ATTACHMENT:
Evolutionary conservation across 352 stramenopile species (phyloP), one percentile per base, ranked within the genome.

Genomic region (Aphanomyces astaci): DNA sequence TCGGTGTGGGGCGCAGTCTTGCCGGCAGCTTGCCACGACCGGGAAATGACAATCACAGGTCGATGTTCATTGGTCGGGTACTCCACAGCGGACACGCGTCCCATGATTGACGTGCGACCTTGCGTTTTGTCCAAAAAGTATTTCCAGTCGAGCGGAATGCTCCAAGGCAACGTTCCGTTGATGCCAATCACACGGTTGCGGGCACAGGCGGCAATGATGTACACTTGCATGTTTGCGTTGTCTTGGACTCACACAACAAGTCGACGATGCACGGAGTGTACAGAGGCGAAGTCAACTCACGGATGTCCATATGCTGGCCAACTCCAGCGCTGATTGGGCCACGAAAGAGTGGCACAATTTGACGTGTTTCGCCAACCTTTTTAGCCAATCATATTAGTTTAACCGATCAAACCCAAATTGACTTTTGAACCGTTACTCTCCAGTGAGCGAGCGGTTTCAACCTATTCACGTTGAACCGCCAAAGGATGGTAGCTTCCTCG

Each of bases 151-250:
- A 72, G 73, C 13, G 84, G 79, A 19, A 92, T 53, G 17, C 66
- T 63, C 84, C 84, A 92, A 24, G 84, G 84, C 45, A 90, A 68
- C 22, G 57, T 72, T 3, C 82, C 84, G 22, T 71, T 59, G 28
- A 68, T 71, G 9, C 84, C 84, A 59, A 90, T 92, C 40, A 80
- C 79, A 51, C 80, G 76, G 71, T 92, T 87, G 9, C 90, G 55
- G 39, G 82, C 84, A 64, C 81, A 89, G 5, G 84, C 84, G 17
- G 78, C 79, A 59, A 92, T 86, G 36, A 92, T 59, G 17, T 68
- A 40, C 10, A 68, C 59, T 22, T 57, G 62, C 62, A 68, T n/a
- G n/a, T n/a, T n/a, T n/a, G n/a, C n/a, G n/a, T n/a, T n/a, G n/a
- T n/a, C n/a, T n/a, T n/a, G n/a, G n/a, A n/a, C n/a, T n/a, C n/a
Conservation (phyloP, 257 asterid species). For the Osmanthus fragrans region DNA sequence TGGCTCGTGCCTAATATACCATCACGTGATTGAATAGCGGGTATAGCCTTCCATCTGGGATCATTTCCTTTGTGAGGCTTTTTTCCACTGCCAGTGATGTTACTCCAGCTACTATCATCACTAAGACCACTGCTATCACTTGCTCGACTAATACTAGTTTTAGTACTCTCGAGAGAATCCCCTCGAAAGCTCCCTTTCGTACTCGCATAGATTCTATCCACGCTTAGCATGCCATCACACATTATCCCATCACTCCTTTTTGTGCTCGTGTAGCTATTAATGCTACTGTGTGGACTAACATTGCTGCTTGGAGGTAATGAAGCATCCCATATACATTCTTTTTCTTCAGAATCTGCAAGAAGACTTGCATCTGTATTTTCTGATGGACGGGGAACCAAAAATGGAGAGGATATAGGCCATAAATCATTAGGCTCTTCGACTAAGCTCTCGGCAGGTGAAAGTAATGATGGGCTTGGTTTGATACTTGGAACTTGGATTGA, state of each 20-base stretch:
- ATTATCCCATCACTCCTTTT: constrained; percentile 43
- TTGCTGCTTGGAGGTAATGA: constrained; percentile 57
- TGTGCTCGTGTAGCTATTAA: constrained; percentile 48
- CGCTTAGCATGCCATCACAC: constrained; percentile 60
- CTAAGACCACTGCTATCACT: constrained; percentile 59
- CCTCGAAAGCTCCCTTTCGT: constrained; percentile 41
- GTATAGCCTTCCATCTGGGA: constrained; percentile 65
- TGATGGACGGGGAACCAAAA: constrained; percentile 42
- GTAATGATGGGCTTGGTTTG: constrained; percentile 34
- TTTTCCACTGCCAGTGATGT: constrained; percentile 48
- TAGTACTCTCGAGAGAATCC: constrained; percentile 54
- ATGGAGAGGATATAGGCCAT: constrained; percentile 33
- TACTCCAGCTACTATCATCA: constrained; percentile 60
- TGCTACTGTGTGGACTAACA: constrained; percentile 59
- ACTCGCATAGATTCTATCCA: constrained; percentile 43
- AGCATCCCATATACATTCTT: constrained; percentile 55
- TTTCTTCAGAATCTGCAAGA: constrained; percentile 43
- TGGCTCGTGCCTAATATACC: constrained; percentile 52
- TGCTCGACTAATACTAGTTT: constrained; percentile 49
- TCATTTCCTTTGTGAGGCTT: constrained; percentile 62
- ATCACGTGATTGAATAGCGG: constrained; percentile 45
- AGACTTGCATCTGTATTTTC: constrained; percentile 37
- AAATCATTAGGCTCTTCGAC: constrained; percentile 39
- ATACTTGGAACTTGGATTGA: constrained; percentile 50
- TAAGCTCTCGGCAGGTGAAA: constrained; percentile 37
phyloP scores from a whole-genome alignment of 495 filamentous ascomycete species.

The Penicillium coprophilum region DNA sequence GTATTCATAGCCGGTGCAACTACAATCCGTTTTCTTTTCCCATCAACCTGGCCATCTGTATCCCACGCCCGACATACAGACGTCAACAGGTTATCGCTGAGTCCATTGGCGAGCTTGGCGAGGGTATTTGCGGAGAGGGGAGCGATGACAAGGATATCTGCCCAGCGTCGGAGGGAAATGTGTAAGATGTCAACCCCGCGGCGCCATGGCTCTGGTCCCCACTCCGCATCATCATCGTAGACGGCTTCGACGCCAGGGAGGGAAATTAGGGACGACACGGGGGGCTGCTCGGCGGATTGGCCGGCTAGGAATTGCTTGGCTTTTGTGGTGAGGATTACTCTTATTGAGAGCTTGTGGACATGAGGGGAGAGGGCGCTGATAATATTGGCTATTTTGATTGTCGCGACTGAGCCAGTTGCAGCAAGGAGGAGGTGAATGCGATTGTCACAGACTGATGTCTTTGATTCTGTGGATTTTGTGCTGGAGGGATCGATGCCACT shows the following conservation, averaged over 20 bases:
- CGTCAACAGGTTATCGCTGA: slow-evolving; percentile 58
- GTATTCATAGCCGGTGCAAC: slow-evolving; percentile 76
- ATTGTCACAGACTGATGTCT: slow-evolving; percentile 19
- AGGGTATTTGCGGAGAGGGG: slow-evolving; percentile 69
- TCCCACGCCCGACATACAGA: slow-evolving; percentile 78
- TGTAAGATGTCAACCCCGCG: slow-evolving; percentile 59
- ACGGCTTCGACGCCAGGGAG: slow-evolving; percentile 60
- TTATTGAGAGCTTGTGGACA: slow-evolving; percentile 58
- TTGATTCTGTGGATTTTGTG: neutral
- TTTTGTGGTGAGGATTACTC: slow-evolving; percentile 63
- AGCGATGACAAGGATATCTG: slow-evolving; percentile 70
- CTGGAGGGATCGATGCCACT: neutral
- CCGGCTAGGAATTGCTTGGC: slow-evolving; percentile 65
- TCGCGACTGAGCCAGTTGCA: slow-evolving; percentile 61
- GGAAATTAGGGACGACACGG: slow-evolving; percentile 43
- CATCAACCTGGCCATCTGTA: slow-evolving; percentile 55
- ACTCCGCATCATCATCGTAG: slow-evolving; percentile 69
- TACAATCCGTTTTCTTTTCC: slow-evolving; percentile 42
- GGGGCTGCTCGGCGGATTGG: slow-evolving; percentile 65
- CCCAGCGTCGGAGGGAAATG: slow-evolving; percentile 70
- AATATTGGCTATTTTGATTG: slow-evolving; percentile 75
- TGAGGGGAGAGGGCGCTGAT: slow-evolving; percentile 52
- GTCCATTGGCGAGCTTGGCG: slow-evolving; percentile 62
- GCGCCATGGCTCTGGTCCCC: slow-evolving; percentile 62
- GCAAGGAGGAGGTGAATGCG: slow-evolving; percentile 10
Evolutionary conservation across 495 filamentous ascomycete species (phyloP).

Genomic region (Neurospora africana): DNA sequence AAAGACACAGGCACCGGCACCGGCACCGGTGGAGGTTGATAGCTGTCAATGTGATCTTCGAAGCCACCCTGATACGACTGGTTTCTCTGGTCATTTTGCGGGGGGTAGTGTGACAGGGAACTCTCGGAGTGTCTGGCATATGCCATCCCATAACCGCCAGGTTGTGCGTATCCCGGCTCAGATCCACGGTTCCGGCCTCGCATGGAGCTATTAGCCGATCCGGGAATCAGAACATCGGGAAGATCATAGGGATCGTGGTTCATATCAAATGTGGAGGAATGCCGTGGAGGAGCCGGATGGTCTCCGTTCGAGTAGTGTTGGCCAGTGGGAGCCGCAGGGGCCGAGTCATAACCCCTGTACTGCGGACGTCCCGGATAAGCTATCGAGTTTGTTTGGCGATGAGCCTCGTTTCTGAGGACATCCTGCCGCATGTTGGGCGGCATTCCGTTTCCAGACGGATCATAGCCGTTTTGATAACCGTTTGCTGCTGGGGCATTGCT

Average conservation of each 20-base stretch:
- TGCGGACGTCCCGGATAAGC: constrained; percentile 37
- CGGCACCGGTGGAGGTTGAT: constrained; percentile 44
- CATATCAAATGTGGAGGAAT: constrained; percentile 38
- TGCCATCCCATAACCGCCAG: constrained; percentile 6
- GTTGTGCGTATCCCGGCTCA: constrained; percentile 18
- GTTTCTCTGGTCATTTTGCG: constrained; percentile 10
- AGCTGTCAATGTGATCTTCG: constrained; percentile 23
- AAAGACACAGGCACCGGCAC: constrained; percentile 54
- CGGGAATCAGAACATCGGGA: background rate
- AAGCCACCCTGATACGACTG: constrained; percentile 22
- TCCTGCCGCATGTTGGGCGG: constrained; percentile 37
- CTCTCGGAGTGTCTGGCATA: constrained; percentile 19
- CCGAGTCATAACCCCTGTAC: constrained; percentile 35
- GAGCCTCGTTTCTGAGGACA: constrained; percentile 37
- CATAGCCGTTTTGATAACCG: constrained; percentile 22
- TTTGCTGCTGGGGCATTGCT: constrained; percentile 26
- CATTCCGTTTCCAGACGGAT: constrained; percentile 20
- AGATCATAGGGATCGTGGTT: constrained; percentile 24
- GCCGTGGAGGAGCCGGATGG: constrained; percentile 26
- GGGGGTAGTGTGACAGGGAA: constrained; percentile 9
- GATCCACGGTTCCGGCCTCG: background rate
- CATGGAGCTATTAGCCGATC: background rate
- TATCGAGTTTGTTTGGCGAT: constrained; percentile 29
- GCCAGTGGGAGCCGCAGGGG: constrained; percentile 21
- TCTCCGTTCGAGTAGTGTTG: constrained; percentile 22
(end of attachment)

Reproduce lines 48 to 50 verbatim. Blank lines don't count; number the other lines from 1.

- ACGGCTTCGACGCCAGGGAG: slow-evolving; percentile 60
- TTATTGAGAGCTTGTGGACA: slow-evolving; percentile 58
- TTGATTCTGTGGATTTTGTG: neutral